Analyzing proteins for posttranslational modifications using mass spectrometry is a tricky business, usually requiring many rounds of analysis of peptide fragments. Wouldn’t it be nice to be able to stick an entire protein into the mass spec and get out all of the modifications?
Now, some researchers have come closer to this goal. In a proof-of-concept study, Fred McLafferty and colleagues from Cornell University have demonstrated that they can identify virtually all the posttranslational modifications in an intact protein of 29 kDa.
Although the technique may not see widespread application for several years, McLafferty’s research shows that it one day may be possible to determine the type and location of every posttranslational modification taking a few mass spectra.
In an article published in this week’s Proceedings of the National Academy of Sciences, he describes cleaving 250 of the 258 peptide bonds of the protein carbonic anhydrase, using electron-capture dissociation combined with electrospray Fourier transform ion cyclotron resonance mass spectrometry. Unlike most researchers, McLafferty ionized the intact protein, rather than first digesting the protein in a protease cleavage step. Previously, the largest protein analyzed in this way had been ubiquitin, which has 76 residues.
Electron-capture dissociation, the fragmentation method used in this approach, cleaves the protein backbone specifically and almost randomly, leaving other bonds — including non-covalent ones — intact, McLafferty said. He and his colleagues optimized the experimental conditions such that “we can get essentially complete sequence information and essentially complete information on where posttranslational modifications have taken place.”
“It’s a neat contribution,” said Donald Hunt, a protein mass spectrometrist at the University of Virginia. Hunt was especially intrigued by the fragmentation method. “[Electron-capture dissociation] is truly unique,” he said, because it only cleaves the protein backbone, leaving posttranslational modifications intact. “Most likely it has tremendous potential if applied to tryptic peptides.”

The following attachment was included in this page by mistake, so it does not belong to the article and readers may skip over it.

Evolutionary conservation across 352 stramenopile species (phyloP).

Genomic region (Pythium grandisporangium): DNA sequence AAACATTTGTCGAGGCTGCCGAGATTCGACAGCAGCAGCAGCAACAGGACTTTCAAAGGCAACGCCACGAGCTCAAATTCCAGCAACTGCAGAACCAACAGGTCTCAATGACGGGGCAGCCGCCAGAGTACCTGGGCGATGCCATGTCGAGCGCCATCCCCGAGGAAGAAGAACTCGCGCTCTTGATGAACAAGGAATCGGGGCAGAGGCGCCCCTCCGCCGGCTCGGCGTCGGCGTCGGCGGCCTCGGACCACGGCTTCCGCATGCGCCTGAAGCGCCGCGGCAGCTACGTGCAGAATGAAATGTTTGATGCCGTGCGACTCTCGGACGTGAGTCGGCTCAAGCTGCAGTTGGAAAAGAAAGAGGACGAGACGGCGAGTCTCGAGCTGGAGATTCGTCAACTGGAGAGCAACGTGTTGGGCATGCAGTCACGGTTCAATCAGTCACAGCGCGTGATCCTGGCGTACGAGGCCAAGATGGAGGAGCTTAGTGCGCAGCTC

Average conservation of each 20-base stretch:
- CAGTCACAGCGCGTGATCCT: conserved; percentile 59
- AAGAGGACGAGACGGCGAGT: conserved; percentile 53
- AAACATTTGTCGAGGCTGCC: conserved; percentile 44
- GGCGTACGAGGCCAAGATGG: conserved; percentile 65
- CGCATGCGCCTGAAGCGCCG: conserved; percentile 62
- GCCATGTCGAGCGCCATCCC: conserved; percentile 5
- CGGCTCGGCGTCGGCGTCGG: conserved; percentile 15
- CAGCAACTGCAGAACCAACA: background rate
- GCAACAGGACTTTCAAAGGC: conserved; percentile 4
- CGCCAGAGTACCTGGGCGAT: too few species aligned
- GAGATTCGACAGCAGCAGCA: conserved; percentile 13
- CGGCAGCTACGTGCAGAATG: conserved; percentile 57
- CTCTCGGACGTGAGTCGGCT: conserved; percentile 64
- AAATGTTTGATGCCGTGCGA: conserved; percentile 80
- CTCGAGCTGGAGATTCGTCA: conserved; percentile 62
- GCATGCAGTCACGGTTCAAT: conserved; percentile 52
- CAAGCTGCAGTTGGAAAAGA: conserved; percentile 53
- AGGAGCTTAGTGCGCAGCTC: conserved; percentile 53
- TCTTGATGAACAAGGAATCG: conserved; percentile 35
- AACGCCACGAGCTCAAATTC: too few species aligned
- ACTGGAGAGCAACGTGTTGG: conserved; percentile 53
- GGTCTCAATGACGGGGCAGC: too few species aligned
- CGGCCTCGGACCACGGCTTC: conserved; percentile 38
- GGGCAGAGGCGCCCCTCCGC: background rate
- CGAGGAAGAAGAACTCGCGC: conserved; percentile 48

But despite its promise, McLafferty’s technique is far from becoming mainstream anytime soon. Although the fragmentation method is precise, Hunt cautioned that “nobody has yet got it to proceed with anywhere near the efficiency of the other fragmentation pathways.”
In addition, the approach has so far only been used with a 29 kDa protein, excluding larger ones. Another problem was the amount of protein McLafferty used in his experiments. According to an estimate, he used hundreds of picomoles of pure protein — a far cry from the small amounts found in complex biological samples. Furthermore, only a small fraction of intact proteins can undergo electrospray ionization, limiting the technique’s applicability.
“If you put it in perspective of where the field is at the moment, it’s not competitive,” Hunt cautioned, adding “but most things, when they start out, aren’t.”
McLafferty, on the other hand, pointed out limitations of the proteolysis approach relied on by most researchers. Not every protein fragment is usually recovered, he said, and unlike ions created by electron capture dissociation, the fragments often do not include an N- or C-terminus, making identifications of posttranslational modifications more difficult.
Hunt added that the proteolysis approach might also miss modifications that affect only a small percentage of protein molecules in a sample, whereas studying an intact protein would not.
McLafferty wants to improve his method further to run “many more proteins” and “very small samples on a routine basis.” Apart from determining posttranslational modifications, he said, there are other applications, such as studying protein folding in the gas phase.